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SEC Agrees to Board Discretion on Method of Recoupment in New Clawbacks Rule

Following hot on the footsteps of August’s Pay Versus Performance rule, the SEC finalized the Dodd-Frank Clawback rule this week, voting 3-2 on party lines. The meeting was announced last week, and here is the press release, final rule and fact sheet. The Center’s comment letters were cited 30 times, including a discussion of our survey which found that more than 90% of Center members already maintain a clawback policy. Further, the Center was successful in getting the Commission to agree to board discretion on how to recoup erroneously delivered compensation, such as cancelling unvested compensation awards or offsetting unpaid incentive compensation.

We are still reviewing the 230-page document and will provide an executive summary and compliance guide to Center members soon. In the meantime, here are the nuts and bolts of the rule.

  • Summary. The final rule will require stock exchanges to adopt listing standards requiring all issuers to adopt a no-fault, mandatory clawback policy in compliance with the rule and provide extensive disclosures regarding restatements, erroneously delivered compensation, and recoupment efforts – for both “big R” and little r” restatements.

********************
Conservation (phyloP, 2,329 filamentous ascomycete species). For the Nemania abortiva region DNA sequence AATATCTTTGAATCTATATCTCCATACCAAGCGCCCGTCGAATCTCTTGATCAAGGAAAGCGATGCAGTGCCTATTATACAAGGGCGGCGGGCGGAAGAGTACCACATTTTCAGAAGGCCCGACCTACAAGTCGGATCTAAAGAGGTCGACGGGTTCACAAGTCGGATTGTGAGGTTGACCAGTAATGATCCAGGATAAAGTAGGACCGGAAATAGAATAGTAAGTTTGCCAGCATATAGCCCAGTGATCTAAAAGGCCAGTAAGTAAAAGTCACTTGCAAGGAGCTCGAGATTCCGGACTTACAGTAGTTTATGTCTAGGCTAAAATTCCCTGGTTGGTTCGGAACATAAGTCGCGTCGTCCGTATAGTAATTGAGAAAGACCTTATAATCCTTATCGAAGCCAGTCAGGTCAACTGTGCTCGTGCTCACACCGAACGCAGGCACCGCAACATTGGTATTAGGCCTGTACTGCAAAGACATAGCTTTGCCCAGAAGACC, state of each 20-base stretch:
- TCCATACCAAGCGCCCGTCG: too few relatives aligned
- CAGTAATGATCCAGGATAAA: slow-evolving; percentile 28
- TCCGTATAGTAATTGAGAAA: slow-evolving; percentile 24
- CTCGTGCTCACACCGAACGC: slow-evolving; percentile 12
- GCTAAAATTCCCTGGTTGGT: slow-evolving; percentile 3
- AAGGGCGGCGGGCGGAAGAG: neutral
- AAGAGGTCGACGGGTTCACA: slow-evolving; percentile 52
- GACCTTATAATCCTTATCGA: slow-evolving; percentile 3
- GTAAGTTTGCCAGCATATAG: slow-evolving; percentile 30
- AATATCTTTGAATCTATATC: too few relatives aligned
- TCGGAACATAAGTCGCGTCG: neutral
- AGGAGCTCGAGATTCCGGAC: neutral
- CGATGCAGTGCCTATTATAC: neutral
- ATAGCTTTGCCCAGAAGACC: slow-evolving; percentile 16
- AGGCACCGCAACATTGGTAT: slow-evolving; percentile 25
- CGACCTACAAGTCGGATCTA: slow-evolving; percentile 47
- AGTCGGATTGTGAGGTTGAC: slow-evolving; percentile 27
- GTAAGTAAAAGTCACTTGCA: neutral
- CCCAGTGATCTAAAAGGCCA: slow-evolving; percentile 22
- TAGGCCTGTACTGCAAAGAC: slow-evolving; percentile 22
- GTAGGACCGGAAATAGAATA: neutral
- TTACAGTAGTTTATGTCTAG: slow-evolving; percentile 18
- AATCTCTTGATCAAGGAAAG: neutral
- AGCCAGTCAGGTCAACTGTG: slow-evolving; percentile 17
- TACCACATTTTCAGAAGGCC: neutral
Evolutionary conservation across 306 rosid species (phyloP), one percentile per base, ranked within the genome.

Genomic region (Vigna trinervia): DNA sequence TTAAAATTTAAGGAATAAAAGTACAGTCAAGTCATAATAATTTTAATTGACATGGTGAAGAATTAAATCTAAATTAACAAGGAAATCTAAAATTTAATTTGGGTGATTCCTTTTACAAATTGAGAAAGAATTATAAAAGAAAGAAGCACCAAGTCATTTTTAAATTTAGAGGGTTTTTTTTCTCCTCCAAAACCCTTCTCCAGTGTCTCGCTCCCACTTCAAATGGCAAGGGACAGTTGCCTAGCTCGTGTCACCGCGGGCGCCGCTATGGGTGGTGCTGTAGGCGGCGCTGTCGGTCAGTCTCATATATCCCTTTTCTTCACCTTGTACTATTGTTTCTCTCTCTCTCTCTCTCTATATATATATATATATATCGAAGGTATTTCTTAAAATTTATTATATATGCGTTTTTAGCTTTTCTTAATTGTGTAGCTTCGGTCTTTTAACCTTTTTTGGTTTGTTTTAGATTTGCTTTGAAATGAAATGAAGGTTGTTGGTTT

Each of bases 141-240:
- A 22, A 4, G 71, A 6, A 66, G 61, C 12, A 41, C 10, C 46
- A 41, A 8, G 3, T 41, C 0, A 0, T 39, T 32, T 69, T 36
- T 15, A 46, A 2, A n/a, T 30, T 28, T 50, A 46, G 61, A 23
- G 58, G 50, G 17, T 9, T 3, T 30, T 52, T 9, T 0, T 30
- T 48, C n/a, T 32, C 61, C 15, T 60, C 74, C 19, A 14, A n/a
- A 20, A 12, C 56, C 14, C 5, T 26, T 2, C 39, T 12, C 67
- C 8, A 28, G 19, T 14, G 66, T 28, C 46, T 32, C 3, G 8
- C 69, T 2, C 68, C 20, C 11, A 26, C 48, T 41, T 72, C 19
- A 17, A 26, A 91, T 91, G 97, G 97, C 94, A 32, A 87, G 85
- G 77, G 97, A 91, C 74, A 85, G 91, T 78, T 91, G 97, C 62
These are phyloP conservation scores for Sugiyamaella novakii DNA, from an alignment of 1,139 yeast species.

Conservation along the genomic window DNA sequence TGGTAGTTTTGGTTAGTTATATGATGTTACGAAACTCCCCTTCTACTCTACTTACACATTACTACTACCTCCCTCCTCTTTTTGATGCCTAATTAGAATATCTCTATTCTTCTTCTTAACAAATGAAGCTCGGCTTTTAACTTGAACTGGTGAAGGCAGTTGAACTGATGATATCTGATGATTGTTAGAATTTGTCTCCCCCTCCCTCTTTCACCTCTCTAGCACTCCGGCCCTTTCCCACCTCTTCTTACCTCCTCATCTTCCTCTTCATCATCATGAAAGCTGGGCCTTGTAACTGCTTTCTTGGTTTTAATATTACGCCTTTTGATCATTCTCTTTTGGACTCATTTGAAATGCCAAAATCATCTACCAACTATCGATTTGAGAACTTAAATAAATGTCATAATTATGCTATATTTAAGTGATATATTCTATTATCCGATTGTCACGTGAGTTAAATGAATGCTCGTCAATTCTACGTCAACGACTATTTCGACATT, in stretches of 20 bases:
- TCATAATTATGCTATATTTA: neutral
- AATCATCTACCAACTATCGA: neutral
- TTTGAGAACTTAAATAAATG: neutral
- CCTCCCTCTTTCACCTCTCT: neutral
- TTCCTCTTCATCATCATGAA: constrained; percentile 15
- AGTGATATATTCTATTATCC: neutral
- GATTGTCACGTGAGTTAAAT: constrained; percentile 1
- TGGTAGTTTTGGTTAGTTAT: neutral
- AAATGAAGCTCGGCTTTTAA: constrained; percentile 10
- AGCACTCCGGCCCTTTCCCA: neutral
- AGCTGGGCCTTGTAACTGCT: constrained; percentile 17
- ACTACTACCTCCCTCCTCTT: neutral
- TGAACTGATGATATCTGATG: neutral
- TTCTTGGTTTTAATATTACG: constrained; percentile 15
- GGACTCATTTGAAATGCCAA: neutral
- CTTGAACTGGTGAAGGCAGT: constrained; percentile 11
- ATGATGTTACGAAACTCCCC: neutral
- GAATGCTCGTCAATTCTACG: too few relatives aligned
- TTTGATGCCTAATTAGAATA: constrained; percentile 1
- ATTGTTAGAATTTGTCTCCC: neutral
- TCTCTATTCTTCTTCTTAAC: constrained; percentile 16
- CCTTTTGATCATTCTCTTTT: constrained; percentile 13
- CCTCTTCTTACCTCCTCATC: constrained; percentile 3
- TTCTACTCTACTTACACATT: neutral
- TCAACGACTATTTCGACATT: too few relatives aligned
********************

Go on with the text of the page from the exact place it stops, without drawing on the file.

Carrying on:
• No discretion to claw back. The rule provides only very limited avenues for the board to decline to pursue a clawback. For example, if the costs paid to a third party (not including internal costs or defense of counter-claims) to recoup the money exceed the amount of the recoupment, AND the company has already documented a reasonable effort to recoup the money, or if recovery would violate a home-country law passed before the rule was finalized. There is no de minimis threshold for clawbacks, which the Center and others had suggested in comments.

  • Some discretion on HOW to claw back. As mentioned above, the SEC took the Center’s advice to allow directors discretion to determine the method of recoupment, such as cancelling unvested stock, offsetting deferred compensation or unpaid bonus, or even future compensation obligations.

  • Covered employees. The rule applies not only to NEOs but to “anyone who performs a policy-making function for the issuer regardless of involvement with the events leading to the restatement” (mirroring the definition for Section 16 Officers).

  • Incentive-based compensation. The SEC declined to provide a “safe harbor” for companies estimating the impact of a restatement on stock price and TSR, instead providing that “reasonable estimates” are acceptable, as long as they are fully disclosed.

Timing. The exchanges are required to file listing standards within 90 days of publication of the rule in the Federal Register, and they must be effective within one year. Once effective companies have 60 days to adopt a compliant policy, and disclosure should follow in the next proxy and annual report. This means that companies will likely have to adopt and disclose policies by the 2024 proxy season.

Ani Huang

President and CEO, Center On Executive Compensation

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